Most states recognize a distinction between the business risk of faulty workmanship (e.g., a poorly constructed roof that requires repair or replacement) and an ensuing liability risk (e.g., a poorly constructed roof that collapses on an innocent bystander). In such a classic case, a claim for repair or replacement of the “work” or “product” of an insured is part of the risk of doing business. However, when the work or product causes bodily injury or damage to the property of a third party, it is within the protections ordinarily provided by a general liability policy.
This distinction was recently examined in the context of a declaratory judgment action in <i>Scottsdale v. Sagona Landscaping.</i> In the underlying case, Sagona contracted to build a retaining wall that eventually collapsed. The property owner demanded that Sagona either repair or replace the wall. Sagona refused and was promptly sued. In response, Sagona tendered its defense to Scottsdale who underwrote Sagona's general liability policy. Scottsdale countered by denying any duty to defend or indemnify Sagona based on, among other things, the business risks exclusion for damage to "your work" and filed an action for declaratory judgment.
Interestingly, plaintiff got the ball rolling by filing an early motion to dismiss portions of the declaratory judgment complaint. Scottsdale pushed back by filing its own motion for summary judgment arguing that there was no coverage for (1) damage to your work (2) breach of contract or (3) punitive damages. The court noted that there was no claim that the retaining wall caused damage to the person or property of any third party. Thus, the claim for repair or replacement of the wall was excluded as damage to "your work." In addition, the court held that there was no coverage for the allegation of breach of contract because such a claim did not constitute "bodily injury" or "property damage" caused by "an occurrence." Finally, there was no coverage for punitive damages as a matter of law.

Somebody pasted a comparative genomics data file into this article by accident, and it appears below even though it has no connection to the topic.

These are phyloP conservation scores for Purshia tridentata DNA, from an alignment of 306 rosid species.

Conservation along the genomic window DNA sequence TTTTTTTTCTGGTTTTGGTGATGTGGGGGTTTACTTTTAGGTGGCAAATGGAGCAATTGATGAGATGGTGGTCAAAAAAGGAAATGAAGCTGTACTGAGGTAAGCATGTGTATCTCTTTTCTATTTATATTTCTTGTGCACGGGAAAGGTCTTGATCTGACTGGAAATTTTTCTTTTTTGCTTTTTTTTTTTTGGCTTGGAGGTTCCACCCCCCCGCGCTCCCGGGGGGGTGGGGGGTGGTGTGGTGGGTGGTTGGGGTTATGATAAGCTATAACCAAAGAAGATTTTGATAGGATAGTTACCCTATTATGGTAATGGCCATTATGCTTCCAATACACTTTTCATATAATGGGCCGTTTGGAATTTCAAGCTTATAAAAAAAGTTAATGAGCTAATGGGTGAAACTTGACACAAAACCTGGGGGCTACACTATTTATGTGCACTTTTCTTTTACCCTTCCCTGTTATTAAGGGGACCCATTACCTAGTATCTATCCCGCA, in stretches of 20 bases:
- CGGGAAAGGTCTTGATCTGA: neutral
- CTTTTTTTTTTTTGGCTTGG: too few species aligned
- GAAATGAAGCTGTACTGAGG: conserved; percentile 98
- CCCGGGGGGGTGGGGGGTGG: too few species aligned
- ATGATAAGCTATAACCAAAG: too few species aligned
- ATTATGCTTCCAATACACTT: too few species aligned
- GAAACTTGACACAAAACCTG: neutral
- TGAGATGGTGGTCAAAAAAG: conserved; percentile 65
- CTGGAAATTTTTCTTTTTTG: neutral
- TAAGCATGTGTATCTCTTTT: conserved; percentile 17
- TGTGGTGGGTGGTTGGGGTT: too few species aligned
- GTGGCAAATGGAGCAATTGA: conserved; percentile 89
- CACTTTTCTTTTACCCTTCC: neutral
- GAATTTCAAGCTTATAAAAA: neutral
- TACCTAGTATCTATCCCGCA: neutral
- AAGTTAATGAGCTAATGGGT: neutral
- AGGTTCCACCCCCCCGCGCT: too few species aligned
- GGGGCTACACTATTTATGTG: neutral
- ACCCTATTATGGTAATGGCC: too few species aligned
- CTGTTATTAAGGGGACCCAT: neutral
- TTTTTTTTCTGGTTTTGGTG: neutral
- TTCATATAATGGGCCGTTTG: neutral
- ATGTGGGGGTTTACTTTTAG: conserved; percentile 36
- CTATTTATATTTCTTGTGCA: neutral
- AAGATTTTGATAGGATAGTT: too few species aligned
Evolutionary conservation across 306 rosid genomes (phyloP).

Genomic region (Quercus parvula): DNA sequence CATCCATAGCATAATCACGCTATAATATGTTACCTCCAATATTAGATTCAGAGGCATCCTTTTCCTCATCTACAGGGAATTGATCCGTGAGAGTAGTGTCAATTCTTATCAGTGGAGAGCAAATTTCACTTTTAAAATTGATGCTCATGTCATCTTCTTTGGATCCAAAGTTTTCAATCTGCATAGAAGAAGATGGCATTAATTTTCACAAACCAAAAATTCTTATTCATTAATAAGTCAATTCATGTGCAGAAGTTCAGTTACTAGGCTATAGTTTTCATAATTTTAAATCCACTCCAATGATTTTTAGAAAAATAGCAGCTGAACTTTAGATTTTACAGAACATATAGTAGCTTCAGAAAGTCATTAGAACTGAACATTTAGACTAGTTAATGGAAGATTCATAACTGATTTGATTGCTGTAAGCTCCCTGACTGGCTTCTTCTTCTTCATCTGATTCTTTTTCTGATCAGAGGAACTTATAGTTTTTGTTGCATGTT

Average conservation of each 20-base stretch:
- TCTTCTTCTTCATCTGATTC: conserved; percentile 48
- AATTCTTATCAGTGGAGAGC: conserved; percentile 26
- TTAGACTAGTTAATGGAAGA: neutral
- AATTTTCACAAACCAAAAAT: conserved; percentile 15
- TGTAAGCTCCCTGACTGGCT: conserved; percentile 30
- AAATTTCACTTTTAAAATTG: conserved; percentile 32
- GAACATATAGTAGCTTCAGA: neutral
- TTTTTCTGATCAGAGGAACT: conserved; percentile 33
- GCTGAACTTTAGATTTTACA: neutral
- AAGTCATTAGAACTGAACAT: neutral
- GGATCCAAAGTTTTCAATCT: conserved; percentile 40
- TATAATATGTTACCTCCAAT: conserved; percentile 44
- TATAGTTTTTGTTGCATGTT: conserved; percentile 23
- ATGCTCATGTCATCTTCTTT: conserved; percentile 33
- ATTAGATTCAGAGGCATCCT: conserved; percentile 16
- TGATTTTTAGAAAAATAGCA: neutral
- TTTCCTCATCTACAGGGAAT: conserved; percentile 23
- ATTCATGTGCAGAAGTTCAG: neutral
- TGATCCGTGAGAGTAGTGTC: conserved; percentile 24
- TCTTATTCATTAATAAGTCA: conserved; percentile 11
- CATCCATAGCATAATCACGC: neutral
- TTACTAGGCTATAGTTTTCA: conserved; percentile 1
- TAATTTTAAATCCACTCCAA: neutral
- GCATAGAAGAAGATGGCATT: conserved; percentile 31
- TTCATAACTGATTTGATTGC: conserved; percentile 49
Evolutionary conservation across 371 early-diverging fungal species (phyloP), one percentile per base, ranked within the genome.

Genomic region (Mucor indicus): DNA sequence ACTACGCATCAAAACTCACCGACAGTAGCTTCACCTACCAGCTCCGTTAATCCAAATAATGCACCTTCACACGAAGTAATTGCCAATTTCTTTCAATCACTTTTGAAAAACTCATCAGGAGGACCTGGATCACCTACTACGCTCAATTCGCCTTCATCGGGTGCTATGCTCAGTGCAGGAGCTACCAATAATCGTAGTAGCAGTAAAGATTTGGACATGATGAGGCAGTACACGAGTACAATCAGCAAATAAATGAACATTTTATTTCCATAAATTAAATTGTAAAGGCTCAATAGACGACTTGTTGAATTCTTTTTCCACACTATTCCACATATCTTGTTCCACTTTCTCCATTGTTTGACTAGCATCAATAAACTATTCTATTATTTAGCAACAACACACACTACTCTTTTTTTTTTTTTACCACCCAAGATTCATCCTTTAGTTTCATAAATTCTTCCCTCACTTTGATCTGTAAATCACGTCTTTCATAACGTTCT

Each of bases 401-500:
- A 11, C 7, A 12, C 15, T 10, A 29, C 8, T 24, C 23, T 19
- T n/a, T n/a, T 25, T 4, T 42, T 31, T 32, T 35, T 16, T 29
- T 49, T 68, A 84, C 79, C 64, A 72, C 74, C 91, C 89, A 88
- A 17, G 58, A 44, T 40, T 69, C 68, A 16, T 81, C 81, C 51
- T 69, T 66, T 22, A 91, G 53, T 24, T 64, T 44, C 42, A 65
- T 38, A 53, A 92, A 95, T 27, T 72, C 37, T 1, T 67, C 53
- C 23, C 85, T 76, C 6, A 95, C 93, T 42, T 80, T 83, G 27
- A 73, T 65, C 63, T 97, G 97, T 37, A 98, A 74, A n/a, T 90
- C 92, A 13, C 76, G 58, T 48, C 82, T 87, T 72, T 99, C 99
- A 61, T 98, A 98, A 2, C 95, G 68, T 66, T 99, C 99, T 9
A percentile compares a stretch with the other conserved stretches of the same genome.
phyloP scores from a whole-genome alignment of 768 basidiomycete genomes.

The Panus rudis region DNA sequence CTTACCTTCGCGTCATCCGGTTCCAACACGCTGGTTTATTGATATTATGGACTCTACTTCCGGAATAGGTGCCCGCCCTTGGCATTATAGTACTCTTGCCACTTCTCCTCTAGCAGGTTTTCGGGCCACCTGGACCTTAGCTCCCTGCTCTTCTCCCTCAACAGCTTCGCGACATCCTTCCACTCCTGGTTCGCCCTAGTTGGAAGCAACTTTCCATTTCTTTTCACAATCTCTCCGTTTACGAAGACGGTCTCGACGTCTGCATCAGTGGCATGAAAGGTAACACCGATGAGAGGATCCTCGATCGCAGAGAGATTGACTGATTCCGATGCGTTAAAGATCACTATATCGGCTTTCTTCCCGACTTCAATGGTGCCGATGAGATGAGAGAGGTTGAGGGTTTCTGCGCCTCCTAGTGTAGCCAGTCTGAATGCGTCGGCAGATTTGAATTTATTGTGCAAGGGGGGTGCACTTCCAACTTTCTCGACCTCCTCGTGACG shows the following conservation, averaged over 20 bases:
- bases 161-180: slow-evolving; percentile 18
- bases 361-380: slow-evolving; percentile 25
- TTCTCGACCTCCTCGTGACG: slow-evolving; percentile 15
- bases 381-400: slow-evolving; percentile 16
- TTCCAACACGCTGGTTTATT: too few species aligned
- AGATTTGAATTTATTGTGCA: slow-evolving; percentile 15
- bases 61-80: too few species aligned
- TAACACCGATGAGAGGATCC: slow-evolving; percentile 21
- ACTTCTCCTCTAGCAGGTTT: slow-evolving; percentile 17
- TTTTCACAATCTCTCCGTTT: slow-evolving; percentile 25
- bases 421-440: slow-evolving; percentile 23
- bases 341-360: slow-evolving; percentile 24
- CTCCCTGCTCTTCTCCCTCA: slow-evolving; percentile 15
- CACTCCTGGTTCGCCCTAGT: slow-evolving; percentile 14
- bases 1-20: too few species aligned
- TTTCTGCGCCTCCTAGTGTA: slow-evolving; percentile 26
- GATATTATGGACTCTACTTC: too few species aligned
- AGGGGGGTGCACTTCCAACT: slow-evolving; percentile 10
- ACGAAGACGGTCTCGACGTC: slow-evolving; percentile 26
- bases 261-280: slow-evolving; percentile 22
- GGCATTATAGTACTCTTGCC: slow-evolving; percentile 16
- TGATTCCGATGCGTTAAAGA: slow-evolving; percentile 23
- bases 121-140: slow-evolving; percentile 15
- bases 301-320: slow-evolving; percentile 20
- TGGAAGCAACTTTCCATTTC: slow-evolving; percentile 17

Insurers should examine closely any construction related claim that sounds suspiciously like a garden variety business dispute between a contractor and its customer. New York courts have found that the standard business risks exclusions are unambiguous and designed to exclude the business risk of faulty workmanship in a purely commercial dispute where a third party's person or property is not damaged.
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